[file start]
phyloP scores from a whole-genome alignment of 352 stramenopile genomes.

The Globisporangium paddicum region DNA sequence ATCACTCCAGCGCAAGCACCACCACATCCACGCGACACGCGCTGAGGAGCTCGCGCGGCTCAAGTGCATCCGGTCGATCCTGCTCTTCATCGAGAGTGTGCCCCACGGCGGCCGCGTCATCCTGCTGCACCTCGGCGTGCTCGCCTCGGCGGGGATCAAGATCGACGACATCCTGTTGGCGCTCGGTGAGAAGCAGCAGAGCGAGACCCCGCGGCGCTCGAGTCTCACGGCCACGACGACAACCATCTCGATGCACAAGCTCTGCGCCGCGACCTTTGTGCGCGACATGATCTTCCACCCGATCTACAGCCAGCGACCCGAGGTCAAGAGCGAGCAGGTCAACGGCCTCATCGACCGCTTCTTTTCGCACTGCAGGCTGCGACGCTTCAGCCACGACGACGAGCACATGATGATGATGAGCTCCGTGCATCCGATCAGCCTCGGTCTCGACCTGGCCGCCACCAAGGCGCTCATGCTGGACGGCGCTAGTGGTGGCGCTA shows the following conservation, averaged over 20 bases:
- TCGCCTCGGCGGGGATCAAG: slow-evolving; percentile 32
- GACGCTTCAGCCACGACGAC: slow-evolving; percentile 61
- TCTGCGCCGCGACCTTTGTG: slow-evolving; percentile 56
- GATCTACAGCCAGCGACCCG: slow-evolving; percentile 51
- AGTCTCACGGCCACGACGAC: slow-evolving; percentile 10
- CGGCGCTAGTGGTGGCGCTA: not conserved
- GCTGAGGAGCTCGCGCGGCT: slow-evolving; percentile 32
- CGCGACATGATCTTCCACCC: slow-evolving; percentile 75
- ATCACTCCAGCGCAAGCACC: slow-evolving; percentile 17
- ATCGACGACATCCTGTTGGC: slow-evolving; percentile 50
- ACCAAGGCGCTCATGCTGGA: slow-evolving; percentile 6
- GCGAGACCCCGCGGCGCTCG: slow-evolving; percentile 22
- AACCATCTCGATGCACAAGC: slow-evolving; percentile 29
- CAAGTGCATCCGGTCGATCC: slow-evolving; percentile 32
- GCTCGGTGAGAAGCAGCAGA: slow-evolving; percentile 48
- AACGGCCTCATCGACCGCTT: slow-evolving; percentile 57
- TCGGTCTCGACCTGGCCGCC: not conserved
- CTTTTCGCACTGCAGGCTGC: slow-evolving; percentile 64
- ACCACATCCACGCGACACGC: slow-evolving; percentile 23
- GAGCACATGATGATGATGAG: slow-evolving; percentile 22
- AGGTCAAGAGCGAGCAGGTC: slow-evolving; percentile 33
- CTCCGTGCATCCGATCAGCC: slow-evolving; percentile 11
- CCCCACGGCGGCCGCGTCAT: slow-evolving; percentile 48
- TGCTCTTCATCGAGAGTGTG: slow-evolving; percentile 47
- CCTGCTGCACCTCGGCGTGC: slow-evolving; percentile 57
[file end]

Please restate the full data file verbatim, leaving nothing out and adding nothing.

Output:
phyloP scores from a whole-genome alignment of 352 stramenopile genomes.

The Globisporangium paddicum region DNA sequence ATCACTCCAGCGCAAGCACCACCACATCCACGCGACACGCGCTGAGGAGCTCGCGCGGCTCAAGTGCATCCGGTCGATCCTGCTCTTCATCGAGAGTGTGCCCCACGGCGGCCGCGTCATCCTGCTGCACCTCGGCGTGCTCGCCTCGGCGGGGATCAAGATCGACGACATCCTGTTGGCGCTCGGTGAGAAGCAGCAGAGCGAGACCCCGCGGCGCTCGAGTCTCACGGCCACGACGACAACCATCTCGATGCACAAGCTCTGCGCCGCGACCTTTGTGCGCGACATGATCTTCCACCCGATCTACAGCCAGCGACCCGAGGTCAAGAGCGAGCAGGTCAACGGCCTCATCGACCGCTTCTTTTCGCACTGCAGGCTGCGACGCTTCAGCCACGACGACGAGCACATGATGATGATGAGCTCCGTGCATCCGATCAGCCTCGGTCTCGACCTGGCCGCCACCAAGGCGCTCATGCTGGACGGCGCTAGTGGTGGCGCTA shows the following conservation, averaged over 20 bases:
- TCGCCTCGGCGGGGATCAAG: slow-evolving; percentile 32
- GACGCTTCAGCCACGACGAC: slow-evolving; percentile 61
- TCTGCGCCGCGACCTTTGTG: slow-evolving; percentile 56
- GATCTACAGCCAGCGACCCG: slow-evolving; percentile 51
- AGTCTCACGGCCACGACGAC: slow-evolving; percentile 10
- CGGCGCTAGTGGTGGCGCTA: not conserved
- GCTGAGGAGCTCGCGCGGCT: slow-evolving; percentile 32
- CGCGACATGATCTTCCACCC: slow-evolving; percentile 75
- ATCACTCCAGCGCAAGCACC: slow-evolving; percentile 17
- ATCGACGACATCCTGTTGGC: slow-evolving; percentile 50
- ACCAAGGCGCTCATGCTGGA: slow-evolving; percentile 6
- GCGAGACCCCGCGGCGCTCG: slow-evolving; percentile 22
- AACCATCTCGATGCACAAGC: slow-evolving; percentile 29
- CAAGTGCATCCGGTCGATCC: slow-evolving; percentile 32
- GCTCGGTGAGAAGCAGCAGA: slow-evolving; percentile 48
- AACGGCCTCATCGACCGCTT: slow-evolving; percentile 57
- TCGGTCTCGACCTGGCCGCC: not conserved
- CTTTTCGCACTGCAGGCTGC: slow-evolving; percentile 64
- ACCACATCCACGCGACACGC: slow-evolving; percentile 23
- GAGCACATGATGATGATGAG: slow-evolving; percentile 22
- AGGTCAAGAGCGAGCAGGTC: slow-evolving; percentile 33
- CTCCGTGCATCCGATCAGCC: slow-evolving; percentile 11
- CCCCACGGCGGCCGCGTCAT: slow-evolving; percentile 48
- TGCTCTTCATCGAGAGTGTG: slow-evolving; percentile 47
- CCTGCTGCACCTCGGCGTGC: slow-evolving; percentile 57